Pros and Cons of Auto Title Loans
Auto title loans offer an easy way to get the cash you need in a hurry. As is true of any loan product, there are clear pros and cons to car title loans. Before you sign the paperwork, it's essential to understand the risks and rewards.
Start With the Pros of a Title Loan
There are three clear pros to taking out an auto title loan. The money is in your hands quickly. In fact, some companies will deposit the cash to your bank within one business day. If you have an urgent bill to pay, having the cash in hand within a day is extremely helpful.
With a clear title, auto loans of this nature let you put your car up as collateral. You borrow against the equity in your car. If you fail to pay back the loan by the due date, the loan company takes possession of your vehicle. This eliminates the need to undergo a credit check or wait for underwriting to go over your loan paperwork and approve your loan. If you have poor credit, you'll still qualify for the loan since a credit check is never required.
While you put your car's title up as collateral, your car is still yours. The only way the title loan company will ever take possession of your car is if you fail to pay the loan back as promised. Make sure you pay the full loan amount back, plus any fees and interest, and there's no risk of losing your car. You can drive it while the loan is in place, too.
Now Carefully Weigh Those Benefits Versus the Risks
Typically, as long as you understand the repayment terms with your auto title loan, you won't run into any risks. There are a few things you should consider before taking out a title loan.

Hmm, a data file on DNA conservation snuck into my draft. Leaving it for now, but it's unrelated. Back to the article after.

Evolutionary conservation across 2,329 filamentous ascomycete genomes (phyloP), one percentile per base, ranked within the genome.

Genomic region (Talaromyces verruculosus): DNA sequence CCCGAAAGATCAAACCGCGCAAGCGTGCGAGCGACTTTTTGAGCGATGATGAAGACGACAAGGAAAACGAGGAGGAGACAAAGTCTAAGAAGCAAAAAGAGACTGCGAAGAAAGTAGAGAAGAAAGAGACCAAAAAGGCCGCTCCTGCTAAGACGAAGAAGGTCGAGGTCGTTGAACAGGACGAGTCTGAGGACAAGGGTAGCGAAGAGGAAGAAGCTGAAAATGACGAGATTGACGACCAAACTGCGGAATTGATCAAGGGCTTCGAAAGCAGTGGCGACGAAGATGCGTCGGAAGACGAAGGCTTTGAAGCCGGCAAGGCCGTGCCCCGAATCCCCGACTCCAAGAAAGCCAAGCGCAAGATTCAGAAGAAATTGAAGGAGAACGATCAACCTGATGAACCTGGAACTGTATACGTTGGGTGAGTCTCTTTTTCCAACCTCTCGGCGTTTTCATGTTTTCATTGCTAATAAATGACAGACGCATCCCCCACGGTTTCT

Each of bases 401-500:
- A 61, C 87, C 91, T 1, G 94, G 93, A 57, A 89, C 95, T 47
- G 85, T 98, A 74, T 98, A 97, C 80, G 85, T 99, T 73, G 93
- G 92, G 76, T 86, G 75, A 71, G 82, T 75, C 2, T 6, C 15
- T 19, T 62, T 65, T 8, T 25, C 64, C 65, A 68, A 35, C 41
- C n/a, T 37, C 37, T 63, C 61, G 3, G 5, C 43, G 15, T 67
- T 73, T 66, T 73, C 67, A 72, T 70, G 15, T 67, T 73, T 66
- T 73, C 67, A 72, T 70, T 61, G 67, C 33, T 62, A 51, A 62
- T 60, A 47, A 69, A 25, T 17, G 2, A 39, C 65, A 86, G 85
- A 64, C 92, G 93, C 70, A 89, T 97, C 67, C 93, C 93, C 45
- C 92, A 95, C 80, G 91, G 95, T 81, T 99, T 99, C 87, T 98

First, if you fail to pay your car title loan as promised, your car will be repossessed. Once this happens, you must have the cash in hand for the money you owe. Plus, many find themselves responsible for towing fees and storage fees too. If you make no effort to get your car back, your car is going up for sale or auction. Title loan companies do this in order to get back the cash they loaned you. If your car ends up selling for less than the amount you owed, you may find yourself liable for the difference.
Second, the interest rates on auto title loans are high, much higher than a credit card or personal loan. According to the Federal Trade Commission, the average APR is 300%. If you borrow $500 for 30 days, when you pay it back, you must add in $125 in fees and interest. If you don't have $625 when you go to repay, you risk losing your car. The only way around it is to roll your original loan into a new one, which increases the amount you owe in fees and interest.
Before you apply for auto title loans, look into other options. Sell unused items on sites like Craigslist. Talk to your bank about an unsecured loan. See if your employer offers paycheck advances or lets you cash in unused vacation time. Finally, talk to your friends, family, and pastor about the possibility of borrowing money for a short amount of time.
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